From the moment we see her walking into the village, Belle is such a beautiful character, and part of what makes her great is the mix between how she connects with the Disney Princesses of the past, yet is still very unique and different that most of the Disney females around her. Like Cinderella, Snow White, Aurora, and Ariel before her, Belle yearns for something greater than the small little world she knows too well. She wants something new, something bigger, but doesn’t completely know how to get there. And yet, unlike those other Princesses, Belle has found a deeper passion in her love for books, stories, and imagination.

Belle’s love for books keeps the tradition of Disney protagonists with a child like wonder for the world around them, but Belle takes it to the next level. Belle is defined by books as Cinderella is defined by her singing and Ariel is defined by her thing-a-ma-bobs, but Belle’s interests in stories defines the traditional Princess yern in a whole new way, at least to me. Belle truly strives to be something bigger than herself, than her town, to find that perfect fairy tale in that castle far, far away. Though I don’t think any of the Disney Princess’s wants is particularly a man, Belle’s vision through her books is one of the stronger Disney Princess traits.

But what pushes Belle even beyond that is that she never loses perspective on what is most important in this world: family. Belle’s relationship with her father is another great example of the Disney theme of the importance of parents and family, and the dynamic between the two of them, with Belle constantly giving her father support about his “crazy” work, is wonderful, and the two have such a great father-daughter chemistry.

The relationship between Father and Daughter is so good, in fact, that it actually drives most of the plot. Belle arrives at the castle of The Beast after realizing her father is missing, trying to save him. She gives herself up to The Beast to save her father. She leaves the Beast to save her father, and she shows the town that The Beast exist to, you guessed it, save her father. Belle’s continual sacrifice for her father is a fantastic character trait, and sets her apart from the other Princesses more than the books do.

But what defines Belle most as a character is hr kindness, and her motherly charm. This not only comes clear in her relationship with her father, but most especially as part of her relationship with The Beast. Despite the way he had treated her before she escaped and got attacked by the wolves, she still appreciates the fact that he saved her, and she tends to his wounds like a mother would a child. And in the scenes after that, after their relationship begins to grow, you see Belle continue her sweetness all around the castle, as she connects with everyone from The Beast to the servants, and builds wonderful, lasting relationships through her kindness.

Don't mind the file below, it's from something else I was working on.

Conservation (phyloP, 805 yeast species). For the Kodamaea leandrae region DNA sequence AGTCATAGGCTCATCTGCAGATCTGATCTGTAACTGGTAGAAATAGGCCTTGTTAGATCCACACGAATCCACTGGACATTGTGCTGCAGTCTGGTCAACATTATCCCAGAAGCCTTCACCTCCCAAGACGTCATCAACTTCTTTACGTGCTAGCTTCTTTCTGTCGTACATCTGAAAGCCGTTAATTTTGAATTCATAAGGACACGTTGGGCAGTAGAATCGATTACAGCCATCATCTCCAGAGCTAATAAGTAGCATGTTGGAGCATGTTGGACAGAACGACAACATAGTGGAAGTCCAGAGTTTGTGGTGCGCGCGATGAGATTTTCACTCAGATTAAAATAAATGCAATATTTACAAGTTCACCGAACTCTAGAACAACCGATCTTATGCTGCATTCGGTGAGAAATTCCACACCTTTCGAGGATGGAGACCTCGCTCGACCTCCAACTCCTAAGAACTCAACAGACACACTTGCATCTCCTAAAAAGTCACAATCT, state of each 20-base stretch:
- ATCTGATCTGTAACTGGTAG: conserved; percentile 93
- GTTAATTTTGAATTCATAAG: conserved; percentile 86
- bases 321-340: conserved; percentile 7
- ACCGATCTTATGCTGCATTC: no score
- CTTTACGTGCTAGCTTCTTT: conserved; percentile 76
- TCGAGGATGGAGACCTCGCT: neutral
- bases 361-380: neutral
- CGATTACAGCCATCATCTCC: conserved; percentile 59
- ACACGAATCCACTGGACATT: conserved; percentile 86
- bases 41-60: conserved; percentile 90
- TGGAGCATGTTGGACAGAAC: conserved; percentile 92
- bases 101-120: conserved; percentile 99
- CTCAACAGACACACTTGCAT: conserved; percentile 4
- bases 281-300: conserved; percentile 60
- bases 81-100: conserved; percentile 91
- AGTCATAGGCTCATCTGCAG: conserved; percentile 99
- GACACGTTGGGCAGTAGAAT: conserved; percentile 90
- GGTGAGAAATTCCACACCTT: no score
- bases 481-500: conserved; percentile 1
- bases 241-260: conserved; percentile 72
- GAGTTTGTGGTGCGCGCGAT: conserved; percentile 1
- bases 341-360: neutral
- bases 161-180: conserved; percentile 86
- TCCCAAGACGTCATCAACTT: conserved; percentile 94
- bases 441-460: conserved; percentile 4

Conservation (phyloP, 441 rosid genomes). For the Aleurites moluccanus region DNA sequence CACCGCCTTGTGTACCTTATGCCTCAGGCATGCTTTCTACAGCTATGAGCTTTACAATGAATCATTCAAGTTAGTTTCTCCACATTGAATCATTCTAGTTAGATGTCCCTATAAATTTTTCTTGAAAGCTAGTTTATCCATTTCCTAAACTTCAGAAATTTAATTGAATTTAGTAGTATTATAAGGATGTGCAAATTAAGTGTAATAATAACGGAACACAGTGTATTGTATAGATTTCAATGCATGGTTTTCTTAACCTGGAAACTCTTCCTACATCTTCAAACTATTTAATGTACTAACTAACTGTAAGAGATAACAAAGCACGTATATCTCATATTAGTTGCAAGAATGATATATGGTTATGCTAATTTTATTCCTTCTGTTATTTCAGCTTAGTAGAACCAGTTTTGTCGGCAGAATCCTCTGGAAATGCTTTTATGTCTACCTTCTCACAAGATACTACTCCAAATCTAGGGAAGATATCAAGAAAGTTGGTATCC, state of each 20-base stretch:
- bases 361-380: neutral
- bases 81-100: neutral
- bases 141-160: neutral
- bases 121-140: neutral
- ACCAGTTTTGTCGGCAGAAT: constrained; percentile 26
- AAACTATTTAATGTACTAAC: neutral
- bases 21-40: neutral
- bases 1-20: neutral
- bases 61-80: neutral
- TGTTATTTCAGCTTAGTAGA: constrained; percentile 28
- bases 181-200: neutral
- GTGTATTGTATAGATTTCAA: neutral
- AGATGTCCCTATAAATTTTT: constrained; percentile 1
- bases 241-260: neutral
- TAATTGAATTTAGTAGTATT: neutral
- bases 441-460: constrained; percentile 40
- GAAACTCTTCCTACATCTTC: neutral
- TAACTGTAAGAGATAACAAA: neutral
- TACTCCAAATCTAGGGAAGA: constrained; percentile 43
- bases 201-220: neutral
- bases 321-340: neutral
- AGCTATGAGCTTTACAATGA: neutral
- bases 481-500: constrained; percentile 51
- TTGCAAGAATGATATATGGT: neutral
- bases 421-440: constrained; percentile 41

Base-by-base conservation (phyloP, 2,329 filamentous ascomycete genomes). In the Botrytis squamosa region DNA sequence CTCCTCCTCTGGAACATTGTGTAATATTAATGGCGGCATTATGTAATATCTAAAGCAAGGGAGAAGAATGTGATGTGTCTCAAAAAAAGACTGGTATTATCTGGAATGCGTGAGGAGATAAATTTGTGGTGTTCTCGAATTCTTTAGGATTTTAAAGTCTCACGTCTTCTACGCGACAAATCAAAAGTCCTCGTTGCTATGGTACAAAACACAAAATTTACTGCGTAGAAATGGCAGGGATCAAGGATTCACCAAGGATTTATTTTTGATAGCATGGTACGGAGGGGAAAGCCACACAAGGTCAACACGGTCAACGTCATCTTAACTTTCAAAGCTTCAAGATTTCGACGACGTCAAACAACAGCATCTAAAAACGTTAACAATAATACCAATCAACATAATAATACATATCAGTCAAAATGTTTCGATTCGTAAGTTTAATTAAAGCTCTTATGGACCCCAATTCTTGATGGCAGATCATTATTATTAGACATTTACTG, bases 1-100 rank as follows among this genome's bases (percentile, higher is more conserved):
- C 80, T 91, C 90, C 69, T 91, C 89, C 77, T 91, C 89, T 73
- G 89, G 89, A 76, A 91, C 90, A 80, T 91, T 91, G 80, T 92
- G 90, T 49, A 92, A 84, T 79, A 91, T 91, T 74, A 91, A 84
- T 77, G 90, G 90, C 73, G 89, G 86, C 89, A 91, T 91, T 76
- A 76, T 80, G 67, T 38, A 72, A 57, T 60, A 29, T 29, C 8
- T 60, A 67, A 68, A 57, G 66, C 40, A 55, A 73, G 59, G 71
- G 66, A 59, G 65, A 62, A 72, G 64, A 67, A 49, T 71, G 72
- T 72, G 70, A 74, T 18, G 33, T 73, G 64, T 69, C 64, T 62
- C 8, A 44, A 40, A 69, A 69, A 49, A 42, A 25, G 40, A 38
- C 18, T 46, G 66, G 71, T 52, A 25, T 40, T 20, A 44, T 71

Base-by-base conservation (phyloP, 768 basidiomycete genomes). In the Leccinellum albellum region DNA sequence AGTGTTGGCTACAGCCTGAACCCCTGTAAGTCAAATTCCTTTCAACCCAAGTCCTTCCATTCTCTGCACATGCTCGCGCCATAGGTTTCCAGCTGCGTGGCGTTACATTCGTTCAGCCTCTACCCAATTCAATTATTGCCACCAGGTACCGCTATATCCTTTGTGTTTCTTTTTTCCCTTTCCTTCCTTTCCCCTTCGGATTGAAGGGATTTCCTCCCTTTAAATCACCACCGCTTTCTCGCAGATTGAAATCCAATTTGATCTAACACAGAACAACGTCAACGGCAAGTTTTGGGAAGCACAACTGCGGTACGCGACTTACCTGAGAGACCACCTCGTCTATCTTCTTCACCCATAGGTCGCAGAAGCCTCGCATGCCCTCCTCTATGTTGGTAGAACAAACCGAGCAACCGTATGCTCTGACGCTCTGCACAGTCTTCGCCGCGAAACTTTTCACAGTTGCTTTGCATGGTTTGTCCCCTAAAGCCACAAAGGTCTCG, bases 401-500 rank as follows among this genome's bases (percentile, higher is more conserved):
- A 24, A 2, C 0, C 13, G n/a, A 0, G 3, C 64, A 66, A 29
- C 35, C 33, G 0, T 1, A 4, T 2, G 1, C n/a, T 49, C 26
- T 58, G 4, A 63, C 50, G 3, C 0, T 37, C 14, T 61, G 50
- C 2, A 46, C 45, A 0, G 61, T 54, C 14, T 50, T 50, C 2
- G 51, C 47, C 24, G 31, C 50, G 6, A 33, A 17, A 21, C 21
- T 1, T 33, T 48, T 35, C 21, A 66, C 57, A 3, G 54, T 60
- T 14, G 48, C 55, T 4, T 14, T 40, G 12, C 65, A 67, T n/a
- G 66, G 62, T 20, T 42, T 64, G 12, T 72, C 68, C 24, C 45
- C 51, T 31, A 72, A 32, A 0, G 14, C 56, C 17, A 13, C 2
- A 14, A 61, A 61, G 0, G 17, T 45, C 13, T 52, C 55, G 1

Belle uses her kindness to help The Beast regain the humanity he lost in the years he wallowed away his sorrow believing that nobody could ever love a beast. This is where the meat of what makes the movie good lies. The relationship between Belle and The Beast is superb, perfection, amazing words that don’t exist. And yes, you can joke and call it Stockholm Syndrome and all that jazz, but to me, the reason that this relationship is so good is that is makes sure to avoid that trap.

The gradual build of the relationship is absolutely astounding, and the budding relationship between Belle and The Beast is paced beautifully. The arguments for coming out to dinner and for Belle messing around in the forbidden West Wing are awesome in context. The attack of the wolves and the tending to Beast’s wounds is a perfect first bond. The giving of Belle the library, the teaching of human manners to The Beast, and the snowball fight are all wonderful friendship moments that hint at romantic undertones, but don’t really explicitly state it.

And then we get to the Ballroom scene. You all the ballroom scene. It is among the most iconic scenes in not just modern Disney History, but the history of the entire company. One of the first real major uses of CG in animated film history, everything comes together for the scene. The shots, the music, the animation, the wonderful, wonderful design of Belle’s yellow dress and The Beast’s Blue Tux, it all comes together to create a truly magical scene.

But what’s most amazing to me about the ballroom scene is, while the romance is extremely strong, there’s no indication that Belle would have said yes at that moment in time to The Beast’s advances. The scene is certainly a romance classic, sure, but I feel that the brilliance of their relationship is Belle not truly realizing her feelings for The Beast until she puts The Beast in danger of Death.

That brings me to the final piece of the puzzle that turns this relationship into the all time greatest. A rarity for the Disney Canon, our villain is actually another romantic “interest” for our main character, even is she is not particularly interested in him. This squarely puts the focus on the romance as the main plot of the story, and it gives us one of the greatest and most fun Disney villains: Gaston. (And LeFou, of course.)